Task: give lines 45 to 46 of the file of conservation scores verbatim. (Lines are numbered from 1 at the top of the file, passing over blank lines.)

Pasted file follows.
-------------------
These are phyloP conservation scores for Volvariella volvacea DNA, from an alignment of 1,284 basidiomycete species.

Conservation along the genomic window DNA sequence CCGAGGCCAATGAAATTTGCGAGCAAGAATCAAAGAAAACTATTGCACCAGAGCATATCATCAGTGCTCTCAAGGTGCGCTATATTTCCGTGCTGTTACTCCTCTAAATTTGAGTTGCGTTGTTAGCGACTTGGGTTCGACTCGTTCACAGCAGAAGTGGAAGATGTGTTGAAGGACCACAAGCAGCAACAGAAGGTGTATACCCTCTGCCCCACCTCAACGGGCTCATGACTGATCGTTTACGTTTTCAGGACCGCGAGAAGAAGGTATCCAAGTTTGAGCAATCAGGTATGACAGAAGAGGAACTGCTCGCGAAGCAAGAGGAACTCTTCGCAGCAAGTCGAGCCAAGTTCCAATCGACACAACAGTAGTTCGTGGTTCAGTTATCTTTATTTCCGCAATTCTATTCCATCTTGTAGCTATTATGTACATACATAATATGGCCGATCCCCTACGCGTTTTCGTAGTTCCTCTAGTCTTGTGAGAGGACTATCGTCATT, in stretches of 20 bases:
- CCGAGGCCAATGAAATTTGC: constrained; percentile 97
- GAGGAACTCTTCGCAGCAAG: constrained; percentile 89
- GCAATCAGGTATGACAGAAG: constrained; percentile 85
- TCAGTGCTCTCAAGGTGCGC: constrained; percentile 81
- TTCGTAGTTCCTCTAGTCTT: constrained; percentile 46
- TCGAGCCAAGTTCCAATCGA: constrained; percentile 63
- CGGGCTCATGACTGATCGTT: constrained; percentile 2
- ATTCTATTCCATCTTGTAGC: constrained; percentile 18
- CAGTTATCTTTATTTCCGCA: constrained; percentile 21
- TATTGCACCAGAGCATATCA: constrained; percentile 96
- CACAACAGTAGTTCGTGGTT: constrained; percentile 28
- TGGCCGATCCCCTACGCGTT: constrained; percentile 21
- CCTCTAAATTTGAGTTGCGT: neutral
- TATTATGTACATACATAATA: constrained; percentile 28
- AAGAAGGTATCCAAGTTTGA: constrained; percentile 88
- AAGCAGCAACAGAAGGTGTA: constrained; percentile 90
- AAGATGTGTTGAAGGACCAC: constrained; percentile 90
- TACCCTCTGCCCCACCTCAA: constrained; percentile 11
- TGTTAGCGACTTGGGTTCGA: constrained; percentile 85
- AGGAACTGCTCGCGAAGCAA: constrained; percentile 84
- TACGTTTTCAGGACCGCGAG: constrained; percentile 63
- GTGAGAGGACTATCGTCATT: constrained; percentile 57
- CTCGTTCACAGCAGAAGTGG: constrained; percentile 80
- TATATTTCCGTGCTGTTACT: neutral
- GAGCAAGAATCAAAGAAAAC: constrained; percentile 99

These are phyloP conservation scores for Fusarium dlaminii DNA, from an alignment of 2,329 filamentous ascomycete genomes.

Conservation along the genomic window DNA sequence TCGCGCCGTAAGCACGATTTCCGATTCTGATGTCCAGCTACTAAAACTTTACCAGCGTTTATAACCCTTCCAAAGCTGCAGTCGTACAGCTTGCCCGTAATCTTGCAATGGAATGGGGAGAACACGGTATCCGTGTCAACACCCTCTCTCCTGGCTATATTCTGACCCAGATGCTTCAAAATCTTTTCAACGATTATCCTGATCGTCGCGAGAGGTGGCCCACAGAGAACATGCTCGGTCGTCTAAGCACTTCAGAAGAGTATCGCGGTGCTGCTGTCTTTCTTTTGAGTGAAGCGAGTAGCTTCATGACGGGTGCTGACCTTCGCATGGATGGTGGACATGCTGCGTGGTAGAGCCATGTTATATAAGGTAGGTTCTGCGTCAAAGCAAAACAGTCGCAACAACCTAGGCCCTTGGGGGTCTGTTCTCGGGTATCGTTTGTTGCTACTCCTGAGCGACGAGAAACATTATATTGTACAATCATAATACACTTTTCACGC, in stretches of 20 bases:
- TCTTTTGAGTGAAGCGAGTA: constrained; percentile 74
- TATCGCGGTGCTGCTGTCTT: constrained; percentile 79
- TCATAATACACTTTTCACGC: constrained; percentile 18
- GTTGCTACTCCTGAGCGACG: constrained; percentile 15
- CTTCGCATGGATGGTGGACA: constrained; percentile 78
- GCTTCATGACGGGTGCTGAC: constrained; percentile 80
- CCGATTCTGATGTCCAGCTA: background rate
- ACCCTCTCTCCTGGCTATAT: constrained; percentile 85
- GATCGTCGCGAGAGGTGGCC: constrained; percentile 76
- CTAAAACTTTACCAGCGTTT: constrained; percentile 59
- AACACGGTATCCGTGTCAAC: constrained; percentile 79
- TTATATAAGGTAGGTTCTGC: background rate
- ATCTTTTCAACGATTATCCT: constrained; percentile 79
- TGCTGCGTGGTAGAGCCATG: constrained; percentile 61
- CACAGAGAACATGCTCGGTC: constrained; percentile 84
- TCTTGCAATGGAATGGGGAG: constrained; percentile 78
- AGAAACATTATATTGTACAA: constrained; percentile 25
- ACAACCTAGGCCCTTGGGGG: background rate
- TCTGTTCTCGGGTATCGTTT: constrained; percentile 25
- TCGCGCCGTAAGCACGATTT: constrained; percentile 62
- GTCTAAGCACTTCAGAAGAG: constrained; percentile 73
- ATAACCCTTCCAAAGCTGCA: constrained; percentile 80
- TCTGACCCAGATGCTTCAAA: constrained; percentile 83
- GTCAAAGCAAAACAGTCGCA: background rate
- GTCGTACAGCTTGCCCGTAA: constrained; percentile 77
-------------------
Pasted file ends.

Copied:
- TCTTGCAATGGAATGGGGAG: constrained; percentile 78
- AGAAACATTATATTGTACAA: constrained; percentile 25